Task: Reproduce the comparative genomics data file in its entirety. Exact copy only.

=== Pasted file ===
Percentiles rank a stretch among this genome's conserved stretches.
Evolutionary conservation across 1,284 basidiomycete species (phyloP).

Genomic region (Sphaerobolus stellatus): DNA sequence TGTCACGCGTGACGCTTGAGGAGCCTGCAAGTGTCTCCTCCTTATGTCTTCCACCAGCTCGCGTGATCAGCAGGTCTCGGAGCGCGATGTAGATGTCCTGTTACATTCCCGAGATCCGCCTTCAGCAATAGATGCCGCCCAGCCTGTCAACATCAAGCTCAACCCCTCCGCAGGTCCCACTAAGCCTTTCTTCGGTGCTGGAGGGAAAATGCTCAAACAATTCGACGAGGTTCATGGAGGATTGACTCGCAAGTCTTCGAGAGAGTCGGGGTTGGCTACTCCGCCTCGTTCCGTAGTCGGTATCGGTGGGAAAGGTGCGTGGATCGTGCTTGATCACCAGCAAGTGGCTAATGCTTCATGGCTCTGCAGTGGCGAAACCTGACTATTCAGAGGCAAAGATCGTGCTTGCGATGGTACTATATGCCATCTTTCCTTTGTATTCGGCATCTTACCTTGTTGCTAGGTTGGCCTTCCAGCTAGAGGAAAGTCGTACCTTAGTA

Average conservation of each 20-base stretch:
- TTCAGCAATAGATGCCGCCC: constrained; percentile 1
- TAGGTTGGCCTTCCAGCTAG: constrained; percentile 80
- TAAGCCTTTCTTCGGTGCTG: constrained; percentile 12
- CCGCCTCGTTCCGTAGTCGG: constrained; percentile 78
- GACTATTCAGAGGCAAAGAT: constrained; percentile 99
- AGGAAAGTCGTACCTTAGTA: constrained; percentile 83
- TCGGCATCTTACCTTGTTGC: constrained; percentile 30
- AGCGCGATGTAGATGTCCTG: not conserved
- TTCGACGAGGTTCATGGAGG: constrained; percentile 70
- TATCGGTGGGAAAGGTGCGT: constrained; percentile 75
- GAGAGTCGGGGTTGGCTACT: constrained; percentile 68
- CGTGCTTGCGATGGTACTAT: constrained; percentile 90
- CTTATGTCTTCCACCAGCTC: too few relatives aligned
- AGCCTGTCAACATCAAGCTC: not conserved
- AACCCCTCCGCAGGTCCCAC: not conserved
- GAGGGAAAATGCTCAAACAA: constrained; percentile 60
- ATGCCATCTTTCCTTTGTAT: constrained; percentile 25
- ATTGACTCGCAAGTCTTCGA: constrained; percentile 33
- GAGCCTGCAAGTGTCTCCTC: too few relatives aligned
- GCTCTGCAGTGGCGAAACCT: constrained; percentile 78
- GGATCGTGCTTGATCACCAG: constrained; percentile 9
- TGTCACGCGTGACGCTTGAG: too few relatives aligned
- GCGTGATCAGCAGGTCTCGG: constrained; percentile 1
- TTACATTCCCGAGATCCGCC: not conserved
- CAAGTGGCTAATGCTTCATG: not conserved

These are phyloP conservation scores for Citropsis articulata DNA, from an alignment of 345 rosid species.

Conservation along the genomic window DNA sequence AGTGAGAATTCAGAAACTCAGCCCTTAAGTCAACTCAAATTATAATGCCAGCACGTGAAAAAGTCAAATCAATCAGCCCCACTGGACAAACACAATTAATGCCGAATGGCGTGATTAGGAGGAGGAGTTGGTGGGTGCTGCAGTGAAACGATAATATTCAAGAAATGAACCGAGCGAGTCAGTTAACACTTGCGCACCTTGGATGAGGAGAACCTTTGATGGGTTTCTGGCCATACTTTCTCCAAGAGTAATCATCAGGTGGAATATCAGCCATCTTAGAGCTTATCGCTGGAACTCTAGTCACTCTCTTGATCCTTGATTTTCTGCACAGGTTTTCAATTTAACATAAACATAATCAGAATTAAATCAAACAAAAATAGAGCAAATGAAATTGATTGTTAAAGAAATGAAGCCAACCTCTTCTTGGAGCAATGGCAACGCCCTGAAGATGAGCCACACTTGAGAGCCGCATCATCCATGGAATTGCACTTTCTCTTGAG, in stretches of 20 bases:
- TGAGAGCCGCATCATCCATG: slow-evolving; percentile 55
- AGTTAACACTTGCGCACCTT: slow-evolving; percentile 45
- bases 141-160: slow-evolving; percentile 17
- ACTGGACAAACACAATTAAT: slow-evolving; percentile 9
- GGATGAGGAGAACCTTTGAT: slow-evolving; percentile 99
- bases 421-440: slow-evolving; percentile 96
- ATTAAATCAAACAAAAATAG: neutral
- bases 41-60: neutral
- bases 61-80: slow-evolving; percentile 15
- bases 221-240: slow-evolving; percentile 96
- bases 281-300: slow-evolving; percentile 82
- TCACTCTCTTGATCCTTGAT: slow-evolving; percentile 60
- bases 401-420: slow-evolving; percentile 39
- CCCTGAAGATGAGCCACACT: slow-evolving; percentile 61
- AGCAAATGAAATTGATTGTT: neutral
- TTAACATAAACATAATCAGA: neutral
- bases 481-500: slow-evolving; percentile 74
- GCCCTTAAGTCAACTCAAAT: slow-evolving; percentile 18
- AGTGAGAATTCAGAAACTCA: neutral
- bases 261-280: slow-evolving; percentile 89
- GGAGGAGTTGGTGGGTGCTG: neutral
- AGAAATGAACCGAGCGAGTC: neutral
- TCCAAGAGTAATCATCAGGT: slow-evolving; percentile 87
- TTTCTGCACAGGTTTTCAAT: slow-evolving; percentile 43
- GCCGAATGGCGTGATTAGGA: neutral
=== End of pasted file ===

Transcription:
Percentiles rank a stretch among this genome's conserved stretches.
Evolutionary conservation across 1,284 basidiomycete species (phyloP).

Genomic region (Sphaerobolus stellatus): DNA sequence TGTCACGCGTGACGCTTGAGGAGCCTGCAAGTGTCTCCTCCTTATGTCTTCCACCAGCTCGCGTGATCAGCAGGTCTCGGAGCGCGATGTAGATGTCCTGTTACATTCCCGAGATCCGCCTTCAGCAATAGATGCCGCCCAGCCTGTCAACATCAAGCTCAACCCCTCCGCAGGTCCCACTAAGCCTTTCTTCGGTGCTGGAGGGAAAATGCTCAAACAATTCGACGAGGTTCATGGAGGATTGACTCGCAAGTCTTCGAGAGAGTCGGGGTTGGCTACTCCGCCTCGTTCCGTAGTCGGTATCGGTGGGAAAGGTGCGTGGATCGTGCTTGATCACCAGCAAGTGGCTAATGCTTCATGGCTCTGCAGTGGCGAAACCTGACTATTCAGAGGCAAAGATCGTGCTTGCGATGGTACTATATGCCATCTTTCCTTTGTATTCGGCATCTTACCTTGTTGCTAGGTTGGCCTTCCAGCTAGAGGAAAGTCGTACCTTAGTA

Average conservation of each 20-base stretch:
- TTCAGCAATAGATGCCGCCC: constrained; percentile 1
- TAGGTTGGCCTTCCAGCTAG: constrained; percentile 80
- TAAGCCTTTCTTCGGTGCTG: constrained; percentile 12
- CCGCCTCGTTCCGTAGTCGG: constrained; percentile 78
- GACTATTCAGAGGCAAAGAT: constrained; percentile 99
- AGGAAAGTCGTACCTTAGTA: constrained; percentile 83
- TCGGCATCTTACCTTGTTGC: constrained; percentile 30
- AGCGCGATGTAGATGTCCTG: not conserved
- TTCGACGAGGTTCATGGAGG: constrained; percentile 70
- TATCGGTGGGAAAGGTGCGT: constrained; percentile 75
- GAGAGTCGGGGTTGGCTACT: constrained; percentile 68
- CGTGCTTGCGATGGTACTAT: constrained; percentile 90
- CTTATGTCTTCCACCAGCTC: too few relatives aligned
- AGCCTGTCAACATCAAGCTC: not conserved
- AACCCCTCCGCAGGTCCCAC: not conserved
- GAGGGAAAATGCTCAAACAA: constrained; percentile 60
- ATGCCATCTTTCCTTTGTAT: constrained; percentile 25
- ATTGACTCGCAAGTCTTCGA: constrained; percentile 33
- GAGCCTGCAAGTGTCTCCTC: too few relatives aligned
- GCTCTGCAGTGGCGAAACCT: constrained; percentile 78
- GGATCGTGCTTGATCACCAG: constrained; percentile 9
- TGTCACGCGTGACGCTTGAG: too few relatives aligned
- GCGTGATCAGCAGGTCTCGG: constrained; percentile 1
- TTACATTCCCGAGATCCGCC: not conserved
- CAAGTGGCTAATGCTTCATG: not conserved

These are phyloP conservation scores for Citropsis articulata DNA, from an alignment of 345 rosid species.

Conservation along the genomic window DNA sequence AGTGAGAATTCAGAAACTCAGCCCTTAAGTCAACTCAAATTATAATGCCAGCACGTGAAAAAGTCAAATCAATCAGCCCCACTGGACAAACACAATTAATGCCGAATGGCGTGATTAGGAGGAGGAGTTGGTGGGTGCTGCAGTGAAACGATAATATTCAAGAAATGAACCGAGCGAGTCAGTTAACACTTGCGCACCTTGGATGAGGAGAACCTTTGATGGGTTTCTGGCCATACTTTCTCCAAGAGTAATCATCAGGTGGAATATCAGCCATCTTAGAGCTTATCGCTGGAACTCTAGTCACTCTCTTGATCCTTGATTTTCTGCACAGGTTTTCAATTTAACATAAACATAATCAGAATTAAATCAAACAAAAATAGAGCAAATGAAATTGATTGTTAAAGAAATGAAGCCAACCTCTTCTTGGAGCAATGGCAACGCCCTGAAGATGAGCCACACTTGAGAGCCGCATCATCCATGGAATTGCACTTTCTCTTGAG, in stretches of 20 bases:
- TGAGAGCCGCATCATCCATG: slow-evolving; percentile 55
- AGTTAACACTTGCGCACCTT: slow-evolving; percentile 45
- bases 141-160: slow-evolving; percentile 17
- ACTGGACAAACACAATTAAT: slow-evolving; percentile 9
- GGATGAGGAGAACCTTTGAT: slow-evolving; percentile 99
- bases 421-440: slow-evolving; percentile 96
- ATTAAATCAAACAAAAATAG: neutral
- bases 41-60: neutral
- bases 61-80: slow-evolving; percentile 15
- bases 221-240: slow-evolving; percentile 96
- bases 281-300: slow-evolving; percentile 82
- TCACTCTCTTGATCCTTGAT: slow-evolving; percentile 60
- bases 401-420: slow-evolving; percentile 39
- CCCTGAAGATGAGCCACACT: slow-evolving; percentile 61
- AGCAAATGAAATTGATTGTT: neutral
- TTAACATAAACATAATCAGA: neutral
- bases 481-500: slow-evolving; percentile 74
- GCCCTTAAGTCAACTCAAAT: slow-evolving; percentile 18
- AGTGAGAATTCAGAAACTCA: neutral
- bases 261-280: slow-evolving; percentile 89
- GGAGGAGTTGGTGGGTGCTG: neutral
- AGAAATGAACCGAGCGAGTC: neutral
- TCCAAGAGTAATCATCAGGT: slow-evolving; percentile 87
- TTTCTGCACAGGTTTTCAAT: slow-evolving; percentile 43
- GCCGAATGGCGTGATTAGGA: neutral